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Constitution & Study Guide Overview. A Nation Emerges 3-12-12. Constitution as a “living document”.

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constitution as a living document
Constitution as a “living document”
  • The founding fathers ratified the Constitution in 1787, and we still use it today in America for the basis of our rights as citizens. The document has been “amended” a lot, and is considered to be a living document?
  • Why do historians consider the Constitution to be a “living document?”
  • What are the two houses of Congress called?
  • Who is the leader of the Senate? When can this person vote?
  • Who is the leader when the official leader is absent?
  • Three special powers of the Senate include
    • 1. The power to try all impeachments.
    • 2. The power to ratify treaties.
    • 3. The power to advise and consent to all Executive Branch appointments made by the President.
congress continued
Congress continued.
  • Who is the official leader of the House of Representatives?
  • What are the three official powers of the House of Representatives?
    • 1.) Have the sole power of impeachment.
    • 2.) Originate all bills of raising revenue.
    • 3.) Elect a President of the U.S. in case the Presidential electors fail to elect one
how does a bill become a law
How does a bill become a law?
  • Please refer to your graphic organizer.
the president
The President
  • The four things a president can do with a bill are…
    • 1. He can sign it into law.
    • 2. He can veto it.
    • 3. He can allow it to become law without his signature in ten days.
    • 4. He can Pocket-veto the bill.

This 4th option takes place when the Congress adjourns. According to the Constitution, the president is given ten days (excluding Sundays) to consider a bill. If the Congress is in session during that 10 day period, the bill automatically becomes law without the president's signature, but, If the Congress adjourns during that 10 day period, and the president fails to sign the bill, the bill is dead. This is known as a "Pocket Veto."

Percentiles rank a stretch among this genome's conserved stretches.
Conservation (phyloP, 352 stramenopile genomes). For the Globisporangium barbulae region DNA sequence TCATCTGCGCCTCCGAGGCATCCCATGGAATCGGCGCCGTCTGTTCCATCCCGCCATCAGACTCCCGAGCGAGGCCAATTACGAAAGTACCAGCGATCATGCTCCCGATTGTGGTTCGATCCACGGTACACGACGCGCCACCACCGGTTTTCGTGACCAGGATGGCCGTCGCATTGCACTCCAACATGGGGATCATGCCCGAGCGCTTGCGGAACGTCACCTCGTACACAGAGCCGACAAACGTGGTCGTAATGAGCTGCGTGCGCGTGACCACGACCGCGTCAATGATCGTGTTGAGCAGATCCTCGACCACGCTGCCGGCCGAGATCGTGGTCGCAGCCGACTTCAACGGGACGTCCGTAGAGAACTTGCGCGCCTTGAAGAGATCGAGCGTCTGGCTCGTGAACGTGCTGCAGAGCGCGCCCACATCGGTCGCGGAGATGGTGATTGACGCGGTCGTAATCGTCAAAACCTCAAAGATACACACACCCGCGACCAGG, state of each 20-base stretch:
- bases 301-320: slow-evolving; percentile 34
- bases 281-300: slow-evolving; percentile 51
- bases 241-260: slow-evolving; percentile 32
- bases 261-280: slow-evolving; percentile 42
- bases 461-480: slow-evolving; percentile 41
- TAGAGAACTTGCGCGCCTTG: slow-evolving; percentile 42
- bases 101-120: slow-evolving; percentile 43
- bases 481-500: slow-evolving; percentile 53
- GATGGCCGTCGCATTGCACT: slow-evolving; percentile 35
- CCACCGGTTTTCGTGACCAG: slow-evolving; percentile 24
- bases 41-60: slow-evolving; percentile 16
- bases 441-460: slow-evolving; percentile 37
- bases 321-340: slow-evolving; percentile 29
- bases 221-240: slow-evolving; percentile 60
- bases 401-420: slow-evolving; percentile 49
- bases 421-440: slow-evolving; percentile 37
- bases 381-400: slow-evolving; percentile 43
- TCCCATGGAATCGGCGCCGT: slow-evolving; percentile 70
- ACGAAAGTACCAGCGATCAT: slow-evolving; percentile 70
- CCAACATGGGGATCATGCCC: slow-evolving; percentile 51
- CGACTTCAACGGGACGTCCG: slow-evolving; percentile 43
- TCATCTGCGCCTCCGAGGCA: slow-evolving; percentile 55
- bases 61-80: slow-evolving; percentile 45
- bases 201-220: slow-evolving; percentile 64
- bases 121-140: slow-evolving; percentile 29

impeaching the president
Impeaching the President
  • What are the two steps in the impeachment process?
  • Step 1 – The House of Reps. Holds hearings, then votes on the hearings. If a simple majority vote to impeach, the House sends the Articles of the Impeachment to the Senate.
  • Step 2 – The Senate conducts a trial of the President. If two-thirds of the Senate votes to accept any Article of Impeachment, the President is automatically removed from office.
presidential elections
Presidential Elections
  • When are the Presidential elections held?
  • How many terms can a president serve? What amendment put this in place?
  • How is the President elected?
  • How long do federal judges serve in our court system?
  • Cases that reach the Supreme Court - A case goes to the Supreme Court only after going through all lower levels of courts and appeals courts. A motion is filed for the Supreme Court to hear a case and the SC justice responsible for the area of the country where the case is from decides if the court will hear the case. The SC is the final authority for all court cases in the US.
amending the constitution
Amending the Constitution
  • What Article of the US Constitution has to do with amending the Constitution?
3 branches of the government
3 Branches of the Government
  • Executive
  • Judicial
  • Legislative